Finally, the parties are authorized to include certain tariff lines in “highly sensitive lists” to manage tariff reductions for sensitive products, as well as an “exclusion list” for products excluded from the Agreement, which the parties must review annually.

Other provisions

In addition to reducing tariffs, the Agreement calls on all parties to establish predictable, consistent and transparent business practices to reduce non-tariff barriers. This includes simplifying customs procedures, ensuring that authorized non-tariff measures are transparent and preventing countries from instituting or maintaining non-tariff measures that do not comply with the WTO.

The agreement also establishes a joint committee made up of representatives of the parties. Among other responsibilities, the Joint Committee reviews the implementation and operation of the Agreement, reviews and recommends modifications, and oversees and coordinates the work of subcommittees established under the Agreement.

Other provisions of the Agreement include references to the ASEAN-India DSM Agreement for dispute settlement, exemptions to protect security interests, and safeguard measures to protect against tariff cuts resulting in increases in imports. so important that foreign products exceed domestic products.

What’s next for the Accord?

In 2020, the Indian government expressed its willingness to review the Agreement. At the time, India expressed disagreement on negotiations for an RCEP trade agreement, which included ASEAN, and abandoned the talks. The ASEAN side, however, said it was prioritizing RCEP negotiations before revising the agreement.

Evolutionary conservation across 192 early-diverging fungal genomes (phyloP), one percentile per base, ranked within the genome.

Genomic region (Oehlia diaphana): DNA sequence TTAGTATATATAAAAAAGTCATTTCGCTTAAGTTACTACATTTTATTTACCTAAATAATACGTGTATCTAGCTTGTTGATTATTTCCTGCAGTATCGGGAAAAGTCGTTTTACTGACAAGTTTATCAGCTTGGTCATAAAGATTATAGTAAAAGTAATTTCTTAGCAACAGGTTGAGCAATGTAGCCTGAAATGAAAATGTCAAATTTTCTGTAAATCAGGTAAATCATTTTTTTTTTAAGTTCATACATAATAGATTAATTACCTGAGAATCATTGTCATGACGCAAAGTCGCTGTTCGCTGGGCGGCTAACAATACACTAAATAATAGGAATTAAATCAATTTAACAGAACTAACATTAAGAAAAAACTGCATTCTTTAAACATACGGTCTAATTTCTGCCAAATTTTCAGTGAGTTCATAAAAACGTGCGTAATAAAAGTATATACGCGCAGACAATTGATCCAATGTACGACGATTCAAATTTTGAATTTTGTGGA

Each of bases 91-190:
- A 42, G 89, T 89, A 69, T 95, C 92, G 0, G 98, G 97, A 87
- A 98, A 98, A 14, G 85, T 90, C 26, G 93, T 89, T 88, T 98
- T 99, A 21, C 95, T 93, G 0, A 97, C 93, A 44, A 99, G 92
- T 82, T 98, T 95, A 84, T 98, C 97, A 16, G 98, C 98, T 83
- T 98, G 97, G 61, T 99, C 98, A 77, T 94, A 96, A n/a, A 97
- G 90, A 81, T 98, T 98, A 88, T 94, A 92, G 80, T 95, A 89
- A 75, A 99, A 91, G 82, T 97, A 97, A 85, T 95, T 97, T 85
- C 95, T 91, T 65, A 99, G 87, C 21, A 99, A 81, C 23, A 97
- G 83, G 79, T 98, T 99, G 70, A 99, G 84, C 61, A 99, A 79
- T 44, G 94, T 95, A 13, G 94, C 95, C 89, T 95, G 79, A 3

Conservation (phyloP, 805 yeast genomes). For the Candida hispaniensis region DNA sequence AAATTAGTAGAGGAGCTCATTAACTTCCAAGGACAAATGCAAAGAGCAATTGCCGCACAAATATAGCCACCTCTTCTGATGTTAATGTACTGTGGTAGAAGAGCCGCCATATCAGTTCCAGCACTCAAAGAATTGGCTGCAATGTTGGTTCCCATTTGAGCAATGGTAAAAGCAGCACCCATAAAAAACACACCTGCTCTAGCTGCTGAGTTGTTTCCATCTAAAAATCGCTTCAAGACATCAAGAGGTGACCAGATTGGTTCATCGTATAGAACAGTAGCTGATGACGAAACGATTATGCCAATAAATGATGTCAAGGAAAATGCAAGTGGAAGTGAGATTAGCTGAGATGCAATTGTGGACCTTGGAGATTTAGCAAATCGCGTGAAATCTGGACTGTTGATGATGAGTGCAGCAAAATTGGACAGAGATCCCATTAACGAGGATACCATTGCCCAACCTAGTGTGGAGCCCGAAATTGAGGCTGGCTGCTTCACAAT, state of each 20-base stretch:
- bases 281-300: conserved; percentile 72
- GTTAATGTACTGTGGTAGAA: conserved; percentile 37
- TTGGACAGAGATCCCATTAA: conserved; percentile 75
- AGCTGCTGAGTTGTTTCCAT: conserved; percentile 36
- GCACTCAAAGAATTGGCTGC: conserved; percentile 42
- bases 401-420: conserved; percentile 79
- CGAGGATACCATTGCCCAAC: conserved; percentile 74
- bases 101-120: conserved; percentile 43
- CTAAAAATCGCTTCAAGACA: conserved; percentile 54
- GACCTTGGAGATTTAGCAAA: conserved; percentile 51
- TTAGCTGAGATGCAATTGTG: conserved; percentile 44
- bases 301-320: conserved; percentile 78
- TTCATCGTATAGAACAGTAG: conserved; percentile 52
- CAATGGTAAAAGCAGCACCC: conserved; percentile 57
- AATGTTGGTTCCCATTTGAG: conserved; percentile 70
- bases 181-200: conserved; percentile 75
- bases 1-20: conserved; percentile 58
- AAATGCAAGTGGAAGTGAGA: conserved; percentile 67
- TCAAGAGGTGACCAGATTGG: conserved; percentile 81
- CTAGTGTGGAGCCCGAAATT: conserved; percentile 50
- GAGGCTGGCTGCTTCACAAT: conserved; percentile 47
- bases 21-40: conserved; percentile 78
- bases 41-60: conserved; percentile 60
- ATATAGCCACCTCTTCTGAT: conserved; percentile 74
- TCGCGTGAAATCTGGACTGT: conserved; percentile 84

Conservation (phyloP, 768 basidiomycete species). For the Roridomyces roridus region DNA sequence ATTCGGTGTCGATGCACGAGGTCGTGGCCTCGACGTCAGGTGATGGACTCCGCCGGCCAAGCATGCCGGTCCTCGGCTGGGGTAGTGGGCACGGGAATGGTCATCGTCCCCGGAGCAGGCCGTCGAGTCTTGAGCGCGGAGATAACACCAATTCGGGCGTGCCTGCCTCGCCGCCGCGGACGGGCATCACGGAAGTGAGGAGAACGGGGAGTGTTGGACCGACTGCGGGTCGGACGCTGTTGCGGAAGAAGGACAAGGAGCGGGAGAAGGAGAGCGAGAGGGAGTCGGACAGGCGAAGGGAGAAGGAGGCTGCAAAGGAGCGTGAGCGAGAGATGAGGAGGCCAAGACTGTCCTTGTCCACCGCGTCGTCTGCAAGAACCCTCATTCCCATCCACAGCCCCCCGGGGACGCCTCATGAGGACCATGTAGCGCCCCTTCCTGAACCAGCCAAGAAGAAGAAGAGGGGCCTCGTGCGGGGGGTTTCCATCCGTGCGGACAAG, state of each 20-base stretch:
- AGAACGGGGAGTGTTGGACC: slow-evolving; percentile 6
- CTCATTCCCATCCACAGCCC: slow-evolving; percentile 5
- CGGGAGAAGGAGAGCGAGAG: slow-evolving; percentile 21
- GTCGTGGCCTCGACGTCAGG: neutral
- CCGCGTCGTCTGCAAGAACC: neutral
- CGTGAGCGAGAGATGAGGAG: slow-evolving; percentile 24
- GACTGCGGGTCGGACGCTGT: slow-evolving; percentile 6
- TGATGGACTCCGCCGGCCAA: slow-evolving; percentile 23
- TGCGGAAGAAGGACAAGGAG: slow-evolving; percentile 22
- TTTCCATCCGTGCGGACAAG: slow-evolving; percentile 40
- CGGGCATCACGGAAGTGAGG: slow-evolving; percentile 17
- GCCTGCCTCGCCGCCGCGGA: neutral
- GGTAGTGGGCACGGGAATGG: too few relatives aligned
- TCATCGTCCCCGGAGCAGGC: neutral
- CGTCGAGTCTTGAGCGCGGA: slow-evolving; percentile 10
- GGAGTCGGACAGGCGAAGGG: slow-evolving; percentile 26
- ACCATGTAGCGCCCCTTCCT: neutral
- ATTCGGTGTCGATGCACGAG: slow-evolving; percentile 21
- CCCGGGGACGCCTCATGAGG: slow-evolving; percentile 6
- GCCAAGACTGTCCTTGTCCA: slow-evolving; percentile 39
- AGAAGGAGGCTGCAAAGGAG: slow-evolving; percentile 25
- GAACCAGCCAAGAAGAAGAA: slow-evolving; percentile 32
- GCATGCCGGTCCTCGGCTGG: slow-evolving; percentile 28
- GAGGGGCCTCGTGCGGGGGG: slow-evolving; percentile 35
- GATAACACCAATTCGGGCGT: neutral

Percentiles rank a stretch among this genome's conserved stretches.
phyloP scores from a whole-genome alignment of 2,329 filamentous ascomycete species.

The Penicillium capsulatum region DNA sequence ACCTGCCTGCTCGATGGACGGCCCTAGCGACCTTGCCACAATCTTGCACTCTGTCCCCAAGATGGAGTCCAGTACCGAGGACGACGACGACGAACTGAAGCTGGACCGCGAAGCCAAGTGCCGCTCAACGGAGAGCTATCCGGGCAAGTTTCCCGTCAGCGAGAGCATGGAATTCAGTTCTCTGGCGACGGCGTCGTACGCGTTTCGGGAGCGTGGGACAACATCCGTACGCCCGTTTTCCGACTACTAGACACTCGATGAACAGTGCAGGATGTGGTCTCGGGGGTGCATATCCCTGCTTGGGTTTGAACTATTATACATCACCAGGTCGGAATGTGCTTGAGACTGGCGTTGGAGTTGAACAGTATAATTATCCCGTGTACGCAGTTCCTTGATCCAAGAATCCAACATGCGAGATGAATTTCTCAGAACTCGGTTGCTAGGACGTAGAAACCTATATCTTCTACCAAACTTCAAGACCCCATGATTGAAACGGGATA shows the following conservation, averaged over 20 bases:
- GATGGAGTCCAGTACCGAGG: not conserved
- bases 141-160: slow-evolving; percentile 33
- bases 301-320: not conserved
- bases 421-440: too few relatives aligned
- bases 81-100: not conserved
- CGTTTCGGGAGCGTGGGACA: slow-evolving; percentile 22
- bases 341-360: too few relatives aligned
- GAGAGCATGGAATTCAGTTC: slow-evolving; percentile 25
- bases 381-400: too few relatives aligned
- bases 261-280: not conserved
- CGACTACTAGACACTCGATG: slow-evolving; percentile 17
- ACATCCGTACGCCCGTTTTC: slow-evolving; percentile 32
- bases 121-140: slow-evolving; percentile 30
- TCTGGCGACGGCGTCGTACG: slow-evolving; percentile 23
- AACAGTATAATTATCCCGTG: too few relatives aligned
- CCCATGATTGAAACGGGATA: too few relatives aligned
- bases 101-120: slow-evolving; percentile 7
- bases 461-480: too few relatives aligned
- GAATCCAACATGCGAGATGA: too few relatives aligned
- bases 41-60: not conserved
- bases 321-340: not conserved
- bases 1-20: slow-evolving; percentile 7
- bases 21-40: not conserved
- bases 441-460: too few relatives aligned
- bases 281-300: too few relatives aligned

Some Indian officials are concerning on the country’s trade imbalance with ASEAN and other Asian economies and fear that the Agreement will disproportionately benefit ASEAN. The Indian government is particularly interested to gain better market access for the ASEAN automotive and agricultural sectors. Currently, India trade deficit with ASEAN is about $ 24 billion.

Obstacles to increasing ASEAN-India trade include significant non-tariff barriers in India and several ASEAN markets, as well as an inconsistency between ASEAN products and the ASEAN supply chain. India. Indian Minister of Trade and Industry Piyush Goyal said that the removal of non-tariff barriers and other obstacles would increase ASEAN-India trade from about US $ 80 billion to US $ 200 billion.

Now that the RCEP has been finalized – without India’s participation – India and ASEAN trade representatives may give renewed attention to revising the agreement in the near future.

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ASEAN Briefing is produced by Dezan Shira & Associates. The firm assists foreign investors throughout Asia and has offices throughout ASEAN, including Singapore, Hanoi, Ho Chi Minh City, and Da Nang In Vietnam, Munich, and Esen in Germany, Boston, and Salt lake city in the USA, Milan, Conegliano, and Udine in Italy, in addition to Jakarta, and Batam in Indonesia. We also have partner companies in Malaysia, Bangladesh, the Philippines, and Thailand as well as our practices in China and India. Please contact us at [email protected] or visit our website at